Litigation hold is an important aspect not only in U.S law but also in the global scenario. Simply put, litigation hold is an affirmative act by an organization to prevent the destruction of documents (either paper or digitally preserved documents; sometimes by scanning and indexing) relevant to a lawsuit or governmental investigation.
The necessity for an organization to preserve documents and to save it electronically rises whenever an audit, investigation or lawsuit is initiated against it. Recently, it was reported that many Korean companies involved in legal disputes with the U.S are likely to be caught flat-footed, as many of them have failed to preserve important documents, required for civil litigation in the U.S.
Cross-border commerce is the major reason for legal disputes between the U.S and Korean companies. Many smaller Korean companies are facing litigation in the U.S, along with other manufacturing giants such as Samsung Electronics or Hyundai Motors. Smaller companies unfamiliar with the legal norms of U.S-style litigation are facing difficulties in the lawsuit due to some legal obligations. The duty to preserve documents is one such obligation.
In 2009, Kolon Industries, Inc was sued in the United States District Court, for allegedly misappropriating the trade secret relating to Kevlar® textile of DuPont. The court had found that Kolon destroyed more than 17,000 relevant electronic documents. Spoliation of evidence severely affected the defense of Kolon in the court. They claimed that what they have destroyed is not relevant for litigation, and included personal emails or temporary computer files. The court however, instructed the jury to draw adverse inference from all destroyed documents. Kolon was defeated in the trial court (judgment of more than $900 million against Kolon), where adverse inference could have played a significant role in the defeat.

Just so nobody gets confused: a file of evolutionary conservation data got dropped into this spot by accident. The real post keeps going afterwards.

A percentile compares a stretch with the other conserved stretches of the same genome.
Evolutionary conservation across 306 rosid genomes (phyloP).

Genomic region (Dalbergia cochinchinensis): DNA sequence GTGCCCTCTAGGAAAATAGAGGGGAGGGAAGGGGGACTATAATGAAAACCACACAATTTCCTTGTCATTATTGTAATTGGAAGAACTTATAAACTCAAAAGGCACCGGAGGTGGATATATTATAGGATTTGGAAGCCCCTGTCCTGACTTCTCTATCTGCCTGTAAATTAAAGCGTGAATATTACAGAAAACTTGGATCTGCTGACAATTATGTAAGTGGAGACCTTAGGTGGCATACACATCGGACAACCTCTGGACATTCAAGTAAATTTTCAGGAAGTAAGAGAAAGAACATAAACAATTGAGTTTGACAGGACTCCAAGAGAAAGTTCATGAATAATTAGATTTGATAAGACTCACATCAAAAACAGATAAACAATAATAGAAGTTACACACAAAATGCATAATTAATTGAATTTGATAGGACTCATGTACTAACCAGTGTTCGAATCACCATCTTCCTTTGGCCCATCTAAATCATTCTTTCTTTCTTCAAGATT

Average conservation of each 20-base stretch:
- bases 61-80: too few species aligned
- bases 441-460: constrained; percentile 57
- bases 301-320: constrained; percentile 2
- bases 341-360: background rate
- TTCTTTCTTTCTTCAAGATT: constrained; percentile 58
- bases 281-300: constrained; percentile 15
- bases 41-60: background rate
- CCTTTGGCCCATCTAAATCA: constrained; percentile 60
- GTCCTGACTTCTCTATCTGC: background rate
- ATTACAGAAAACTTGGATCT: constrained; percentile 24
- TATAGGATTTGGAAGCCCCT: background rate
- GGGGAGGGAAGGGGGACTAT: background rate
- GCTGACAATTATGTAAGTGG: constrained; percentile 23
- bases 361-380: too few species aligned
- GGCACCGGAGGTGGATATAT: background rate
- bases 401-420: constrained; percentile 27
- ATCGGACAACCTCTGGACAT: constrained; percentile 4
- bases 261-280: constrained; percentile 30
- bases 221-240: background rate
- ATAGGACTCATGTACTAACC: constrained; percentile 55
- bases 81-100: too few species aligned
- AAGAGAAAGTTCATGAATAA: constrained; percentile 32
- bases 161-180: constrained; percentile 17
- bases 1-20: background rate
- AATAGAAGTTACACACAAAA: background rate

As per U.S. law, the obligation to preserve documents begins with a “triggering event”. Then what is this ‘trigger event’? Events that trigger the duty to preserve paper/digital documents are referred to as ‘trigger events’. The obligation to preserve evidence begins when a company knows that the evidence is relevant to current or future litigation. When the company realizes that there is a possibility for a lawsuit in future, it must take steps to prevent the destruction of any document that may become relevant to the litigation, by implementing some mechanism for data management.
When a triggering event occurs, the company usually issues a “litigation hold letter,” instructing the party to preserve relevant documents, useful for any lawsuit that may happen in future. Litigation hold, if not implemented properly, may result in the following.
- The court may prohibit the offending party by relying on data captured from destroyed evidence
- Strike pleadings in whole or in part
- Impose monetary fines on lawyers and/or clients
- Dismiss the action in whole or in part
- Give adverse jury instructions
Now, many of the Korean companies are working towards effective document management and preservation. They have started appreciating the value of engaging American law firms and litigation consulting companies early in the process.